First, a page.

Understanding Antibodies: The Next Step in HIV Vaccine Research

Researchers are looking at certain antibodies that seem to prevent the infection of HIV. They recognize the need to know what kind of response they need to trigger with a vaccine to make it the most effective. Understanding antibodies may be the next step in HIV vaccine research.

Based on past studies, many scientists have thought if the V1V2 regions of HIV were removed, the virus would be more susceptible to attacks by the body’s immune system, i.e. immunoglobulins, or antibodies, thus decreasing the viral load in the body. New studies, however, are finding that there is only one type of these immunoglobulins, IgG3, that can possibly lower the risk of infection by triggering an antiviral response.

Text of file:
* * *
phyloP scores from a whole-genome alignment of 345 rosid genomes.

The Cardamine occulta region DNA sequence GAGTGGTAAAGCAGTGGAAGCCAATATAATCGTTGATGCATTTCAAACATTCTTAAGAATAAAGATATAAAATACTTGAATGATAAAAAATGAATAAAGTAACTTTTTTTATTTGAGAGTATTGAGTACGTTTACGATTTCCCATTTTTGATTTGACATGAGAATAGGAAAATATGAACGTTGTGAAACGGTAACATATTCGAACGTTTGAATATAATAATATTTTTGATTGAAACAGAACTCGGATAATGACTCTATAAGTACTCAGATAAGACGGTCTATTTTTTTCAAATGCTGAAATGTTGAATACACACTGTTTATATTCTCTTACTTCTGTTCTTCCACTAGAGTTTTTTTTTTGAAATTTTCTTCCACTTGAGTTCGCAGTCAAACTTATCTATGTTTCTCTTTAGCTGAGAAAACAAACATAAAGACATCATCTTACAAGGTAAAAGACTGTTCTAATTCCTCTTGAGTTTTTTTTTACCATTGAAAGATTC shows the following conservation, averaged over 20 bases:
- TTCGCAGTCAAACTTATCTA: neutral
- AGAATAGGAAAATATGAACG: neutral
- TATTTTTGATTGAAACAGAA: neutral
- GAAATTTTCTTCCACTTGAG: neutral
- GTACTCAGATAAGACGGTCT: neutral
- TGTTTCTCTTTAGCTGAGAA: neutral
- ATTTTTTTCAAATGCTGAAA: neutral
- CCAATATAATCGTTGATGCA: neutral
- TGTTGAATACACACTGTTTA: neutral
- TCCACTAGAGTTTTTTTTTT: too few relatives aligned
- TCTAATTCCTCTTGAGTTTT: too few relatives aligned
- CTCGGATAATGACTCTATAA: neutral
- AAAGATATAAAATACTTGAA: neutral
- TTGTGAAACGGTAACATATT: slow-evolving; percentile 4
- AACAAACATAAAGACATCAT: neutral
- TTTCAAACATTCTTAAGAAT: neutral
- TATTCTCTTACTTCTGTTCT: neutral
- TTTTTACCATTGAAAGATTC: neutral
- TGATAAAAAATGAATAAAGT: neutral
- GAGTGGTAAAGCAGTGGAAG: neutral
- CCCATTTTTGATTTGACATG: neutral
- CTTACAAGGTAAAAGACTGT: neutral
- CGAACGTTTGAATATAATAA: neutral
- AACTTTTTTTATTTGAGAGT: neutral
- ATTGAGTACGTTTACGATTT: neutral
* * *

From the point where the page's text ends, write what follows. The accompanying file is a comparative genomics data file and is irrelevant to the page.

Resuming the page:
Another study found that immunoglobulin G3, when used in vaccines, was involved in the HIV elimination process. Researchers found that the number of the antibody V1V2- IgG3 in the blood of the patient who had received the vaccine went down. The efficiency of the vaccines tested in this trial also went down by almost 50 percent over a three-and-a-half year period. To sum, this particular study showed that the vaccine scientists dubbed RV144 had some antibodies that could coordinate more than one organized process to get rid of HIV. These processes came mostly through the V1V2-IgG3 antibodies.

Further research is required to truly test the effectiveness of IgG3 antibodies in preventing HIV infection. Scientists also want to uncover the connection between the rapid decline in the amount of IgG3 and the efficiency of the trial vaccine. Understanding antibodies may unlock the key to discovering an effective HIV vaccine to eliminate the virus by building on the foundation laid by the success or failure of the previous test.